How to limit CPU usage for individual processes in Ubuntu

You can limit the maximum CPU usage of a specific process in Ubuntu by using a tool called “cpulimit”.  This is useful for systems where you have an individual process causing strain on your systems resources and you need to free up some power for the rest of your systems processes to run properly and is especially useful in web hosting environments where you have terminal access and root or sudo credentials.

Before we begin, this tutorial assumes the following;

  1.  You are running an Ubuntu 16 or Ubuntu 18 operating system.
  2. You have root or sudo access.

1. Update apt-get and install cpulimit.

The first step is to update your apt-get repositories and install the cpulimit tool.

apt-get update && apt-get install cpulimit
sudo apt-get update && sudo apt-get install cpulimit

You can simulate a process that will take up most of your cpu using the dd command by using the following command.

dd if=/dev/zero of=/dev/null &

2. Find out the PID or name of the process you want to limit.

Use the top command to find out the PID (Process ID) or name of the process that you want to limit using the cpulimit tool.

Take note of the value in the PID or COMMAND column for the process that you want to limit using cpulimit.

3. Limit the cpu usage of the identified process.

You can now limit the cpu of the identified process in a couple of different ways. By using the PID or by using the process name/command.

To use the process/command, where -e is the process name/command, --limit is the maximum cpu usage before cpulimit kicks in, --cpu is the number of cpu assigned to your system. The --cpu value is optional as cpulimit can generally automatically detect this.  But if you experience issues where it’s not limiting the cpu usage correctly, kill the cpulimit process and run it again including the --cpu value. -b allows you to continue to use the command line after running the command.;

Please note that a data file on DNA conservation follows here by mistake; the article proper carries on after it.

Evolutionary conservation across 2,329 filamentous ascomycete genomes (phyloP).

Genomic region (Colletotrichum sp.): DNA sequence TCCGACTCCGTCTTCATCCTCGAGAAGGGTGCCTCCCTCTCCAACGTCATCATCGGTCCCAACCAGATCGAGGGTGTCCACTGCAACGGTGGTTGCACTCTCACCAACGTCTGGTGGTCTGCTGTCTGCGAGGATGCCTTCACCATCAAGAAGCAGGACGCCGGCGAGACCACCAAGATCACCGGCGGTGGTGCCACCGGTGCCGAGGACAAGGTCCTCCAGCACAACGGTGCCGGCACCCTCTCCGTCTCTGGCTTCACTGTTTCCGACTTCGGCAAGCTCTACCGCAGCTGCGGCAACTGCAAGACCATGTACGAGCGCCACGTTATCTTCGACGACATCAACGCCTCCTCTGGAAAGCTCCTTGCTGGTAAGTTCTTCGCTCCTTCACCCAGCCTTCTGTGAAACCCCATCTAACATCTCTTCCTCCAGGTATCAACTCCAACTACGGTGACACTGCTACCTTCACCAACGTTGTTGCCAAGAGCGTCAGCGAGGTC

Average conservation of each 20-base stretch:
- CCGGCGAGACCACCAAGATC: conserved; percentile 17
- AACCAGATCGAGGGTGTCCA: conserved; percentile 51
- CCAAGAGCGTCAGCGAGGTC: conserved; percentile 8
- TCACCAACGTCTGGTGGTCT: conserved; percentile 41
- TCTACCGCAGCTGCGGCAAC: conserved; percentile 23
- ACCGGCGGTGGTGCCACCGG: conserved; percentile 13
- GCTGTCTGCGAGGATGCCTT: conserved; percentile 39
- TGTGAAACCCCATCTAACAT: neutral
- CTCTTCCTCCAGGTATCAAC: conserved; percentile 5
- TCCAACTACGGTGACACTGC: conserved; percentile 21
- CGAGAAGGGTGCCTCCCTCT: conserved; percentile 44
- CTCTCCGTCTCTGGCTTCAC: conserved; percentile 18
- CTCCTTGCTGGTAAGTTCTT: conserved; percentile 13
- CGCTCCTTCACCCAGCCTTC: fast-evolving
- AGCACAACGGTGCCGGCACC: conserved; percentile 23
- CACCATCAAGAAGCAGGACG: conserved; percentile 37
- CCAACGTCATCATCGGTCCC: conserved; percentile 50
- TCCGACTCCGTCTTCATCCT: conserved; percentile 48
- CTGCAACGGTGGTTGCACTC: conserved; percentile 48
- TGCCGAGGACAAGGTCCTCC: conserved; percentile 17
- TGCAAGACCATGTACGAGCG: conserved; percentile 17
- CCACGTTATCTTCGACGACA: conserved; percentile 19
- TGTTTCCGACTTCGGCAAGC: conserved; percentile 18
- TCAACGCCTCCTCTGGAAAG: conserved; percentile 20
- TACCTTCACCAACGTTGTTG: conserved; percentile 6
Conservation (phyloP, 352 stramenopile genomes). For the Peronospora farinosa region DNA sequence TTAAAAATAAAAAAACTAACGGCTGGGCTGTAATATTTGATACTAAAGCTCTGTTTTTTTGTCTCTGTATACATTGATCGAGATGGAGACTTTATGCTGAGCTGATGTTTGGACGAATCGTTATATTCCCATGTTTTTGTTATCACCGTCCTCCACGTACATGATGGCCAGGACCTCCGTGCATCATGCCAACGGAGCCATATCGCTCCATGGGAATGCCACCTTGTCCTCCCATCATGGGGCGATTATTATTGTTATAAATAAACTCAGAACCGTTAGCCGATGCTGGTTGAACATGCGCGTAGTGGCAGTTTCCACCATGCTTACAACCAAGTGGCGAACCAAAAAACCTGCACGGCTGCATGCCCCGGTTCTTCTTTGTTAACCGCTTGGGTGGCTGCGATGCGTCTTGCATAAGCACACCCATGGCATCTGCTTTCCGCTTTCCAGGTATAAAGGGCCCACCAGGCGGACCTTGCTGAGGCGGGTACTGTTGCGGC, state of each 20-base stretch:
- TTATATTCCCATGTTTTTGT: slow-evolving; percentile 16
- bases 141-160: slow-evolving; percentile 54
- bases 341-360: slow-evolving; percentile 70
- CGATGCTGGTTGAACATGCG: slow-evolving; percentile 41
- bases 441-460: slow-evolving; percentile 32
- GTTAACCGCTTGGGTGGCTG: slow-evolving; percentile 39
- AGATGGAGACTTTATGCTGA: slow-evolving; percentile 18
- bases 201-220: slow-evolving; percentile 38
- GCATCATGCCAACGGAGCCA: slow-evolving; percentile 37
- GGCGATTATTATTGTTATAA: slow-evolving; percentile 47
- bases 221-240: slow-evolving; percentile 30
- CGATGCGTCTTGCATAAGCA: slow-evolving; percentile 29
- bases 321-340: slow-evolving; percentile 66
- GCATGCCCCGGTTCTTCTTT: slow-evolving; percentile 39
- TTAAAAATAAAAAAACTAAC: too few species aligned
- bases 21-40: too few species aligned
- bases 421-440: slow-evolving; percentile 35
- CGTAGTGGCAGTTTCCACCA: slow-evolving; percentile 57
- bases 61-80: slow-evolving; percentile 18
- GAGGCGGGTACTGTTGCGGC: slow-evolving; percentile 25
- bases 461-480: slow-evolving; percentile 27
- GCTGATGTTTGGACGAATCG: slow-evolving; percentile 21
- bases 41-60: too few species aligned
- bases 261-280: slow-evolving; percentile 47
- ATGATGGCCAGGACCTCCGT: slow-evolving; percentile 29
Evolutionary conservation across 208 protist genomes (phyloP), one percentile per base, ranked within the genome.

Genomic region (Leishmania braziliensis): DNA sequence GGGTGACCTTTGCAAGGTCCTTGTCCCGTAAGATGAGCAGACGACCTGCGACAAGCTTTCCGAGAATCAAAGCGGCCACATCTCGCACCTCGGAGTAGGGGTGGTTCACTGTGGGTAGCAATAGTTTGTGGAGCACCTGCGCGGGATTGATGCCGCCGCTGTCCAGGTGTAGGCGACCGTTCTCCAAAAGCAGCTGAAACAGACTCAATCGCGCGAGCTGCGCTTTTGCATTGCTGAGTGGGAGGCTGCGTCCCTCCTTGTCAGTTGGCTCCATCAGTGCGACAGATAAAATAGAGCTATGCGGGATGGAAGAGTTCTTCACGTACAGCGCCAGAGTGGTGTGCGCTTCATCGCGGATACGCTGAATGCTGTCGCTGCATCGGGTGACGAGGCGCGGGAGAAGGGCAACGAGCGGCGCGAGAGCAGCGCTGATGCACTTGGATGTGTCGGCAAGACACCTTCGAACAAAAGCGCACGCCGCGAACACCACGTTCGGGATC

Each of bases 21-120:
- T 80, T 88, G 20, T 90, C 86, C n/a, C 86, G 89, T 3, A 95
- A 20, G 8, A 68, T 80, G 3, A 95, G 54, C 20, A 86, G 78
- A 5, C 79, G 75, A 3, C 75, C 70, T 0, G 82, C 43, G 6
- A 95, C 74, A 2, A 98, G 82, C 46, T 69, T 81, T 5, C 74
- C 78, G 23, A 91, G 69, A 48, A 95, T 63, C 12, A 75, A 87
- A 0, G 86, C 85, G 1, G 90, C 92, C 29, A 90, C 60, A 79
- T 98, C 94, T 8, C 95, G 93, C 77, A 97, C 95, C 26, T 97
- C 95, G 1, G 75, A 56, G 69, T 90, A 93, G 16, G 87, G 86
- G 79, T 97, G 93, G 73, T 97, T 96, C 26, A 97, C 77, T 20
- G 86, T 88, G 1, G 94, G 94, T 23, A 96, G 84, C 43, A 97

cpulimit -e dd --limit 50 --cpu 1 -b

cpu limited to 50% for the dd command
The process you limited will now be running no more than a few percent of the limit you set with the cpulimit command.

You call also limit using the pid by using the -p value instead of -e.

cpulimit -p 14421 --limit 50 --cpu 1 -b
To flag entire group of processes, you can flag the -P value, using the PID of any one of the processes running, for example  php-fpm processes or apache2, for example;

pidof php7.3-fpm
2442 3412 3110 3226

cpulimit -P 2442 --limit 50 --cpu 1 -b


If you intend on using this in a cronjob or a script, you should take note that each time you run the command spawns a new process.  If you dont want a million running cpulimit processes, be sure to kill off any that are not necessary.

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